• Encourage involvement in daily life. Activities that help the individual feel like a valued part of the household — like setting the table — can provide a sense of success and accomplishment.
  • Relate to past work life. A former office worker might enjoy activities that involve organising, like putting coins in a holder or making a to-do list. A farmer or gardener may take pleasure in working in the yard.
  • Look for favourites. The person who always enjoyed drinking coffee and reading the newspaper may still find these activities enjoyable, even if he or she is not able to completely understand what the newspaper says.
  • Consider time of day. Caregivers may find they have more success with certain activities at specific times of day, such as bathing and dressing in the morning.
  • Adjust activities to disease stages. As the disease progresses, you may want to introduce more repetitive tasks. Be prepared for the person to eventually take a less active role in activities.

If you notice a person’s attention span waning or frustration level increasing, it’s likely time to end or modify the activity.

  • Help get the activity started. Most people with dementia still have the energy and desire to do things but may lack the ability to organise, plan, initiate and successfully complete the task.
  • Offer support and supervision. You may need to show the person how to perform the activity and provide simple, easy-to-follow steps.
  • Concentrate on the process, not the result. Does it matter if the towels are folded properly? Not really. What matters is that you were able to spend time together, and that the person feels as if he or she has done something useful.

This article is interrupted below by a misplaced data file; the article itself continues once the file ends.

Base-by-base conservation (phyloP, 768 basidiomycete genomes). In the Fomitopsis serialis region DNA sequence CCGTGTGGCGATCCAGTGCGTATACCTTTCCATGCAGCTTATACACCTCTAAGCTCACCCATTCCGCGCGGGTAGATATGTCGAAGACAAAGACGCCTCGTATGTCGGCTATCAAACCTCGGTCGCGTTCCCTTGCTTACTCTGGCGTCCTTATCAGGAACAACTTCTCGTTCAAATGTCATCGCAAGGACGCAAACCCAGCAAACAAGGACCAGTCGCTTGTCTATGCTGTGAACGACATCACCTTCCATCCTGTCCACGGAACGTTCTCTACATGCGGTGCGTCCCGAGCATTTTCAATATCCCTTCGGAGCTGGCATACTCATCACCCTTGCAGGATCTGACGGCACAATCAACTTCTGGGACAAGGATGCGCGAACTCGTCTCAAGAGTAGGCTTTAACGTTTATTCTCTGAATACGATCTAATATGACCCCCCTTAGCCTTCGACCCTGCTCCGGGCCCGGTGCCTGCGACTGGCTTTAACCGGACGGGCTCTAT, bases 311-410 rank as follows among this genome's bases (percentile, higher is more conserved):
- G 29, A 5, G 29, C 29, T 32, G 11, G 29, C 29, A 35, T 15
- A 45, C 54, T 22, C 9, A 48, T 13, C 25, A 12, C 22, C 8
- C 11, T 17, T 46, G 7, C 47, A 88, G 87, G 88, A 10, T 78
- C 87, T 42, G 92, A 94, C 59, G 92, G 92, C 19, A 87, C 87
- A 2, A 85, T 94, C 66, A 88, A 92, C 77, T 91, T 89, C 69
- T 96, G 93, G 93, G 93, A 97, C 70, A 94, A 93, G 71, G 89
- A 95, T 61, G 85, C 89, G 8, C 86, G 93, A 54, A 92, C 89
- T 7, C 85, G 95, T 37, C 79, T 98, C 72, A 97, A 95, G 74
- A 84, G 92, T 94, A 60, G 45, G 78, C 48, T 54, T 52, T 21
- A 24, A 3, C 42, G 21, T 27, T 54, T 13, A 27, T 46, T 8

• Be flexible. When the person insists that he or she doesn’t want to do something, it may be because he or she can’t do it or fears doing it. Don’t force it. If the person insists on doing it a different way, let it happen, and change it later if necessary.
  • Assist with difficult parts of the task. If you’re cooking, and the person can’t measure the ingredients, finish the measuring and say, “Would you please stir this for me?”
  • Let the individual know he or she is needed. Ask, “Could you please help me?” Be careful, however, not to place too many demands upon the person.
  • Stress a sense of purpose.
  • If you ask the person to make a card, he or she may not respond. But, if you say that you’re sending a special get-well card to a friend and invite him or her to join you, the person may enjoy working on this task with you.
  • Don’t criticise or correct the person. If the person enjoys a harmless activity, even if it seems insignificant or meaningless to you, encourage the person to continue.
  • Encourage self-expression. Include activities that allow the person a chance for expression. These types of activities could include painting, drawing, music or conversation.
  • Involve the person through conversation. While you’re polishing shoes, washing the car or cooking dinner, talk to the person about what you’re doing. Even if the person cannot respond, he or she is likely to benefit from your communication.
  • Substitute an activity for a behaviour. If a person with dementia rubs his or her hand on a table, provide a cloth and encourage the person to wipe the table. Or, if the person is moving his or her feet on the floor, play some music so the person can tap to the beat.
  • Try again later. If something isn’t working, it may just be the wrong time of day or the activity may be too complicated. Try again later, or adapt the activity.
Summary
Event
Alzheimer's support group
Location
Brenthurst Residence, 9 Brent Road,Plumstead,Cape Town-7800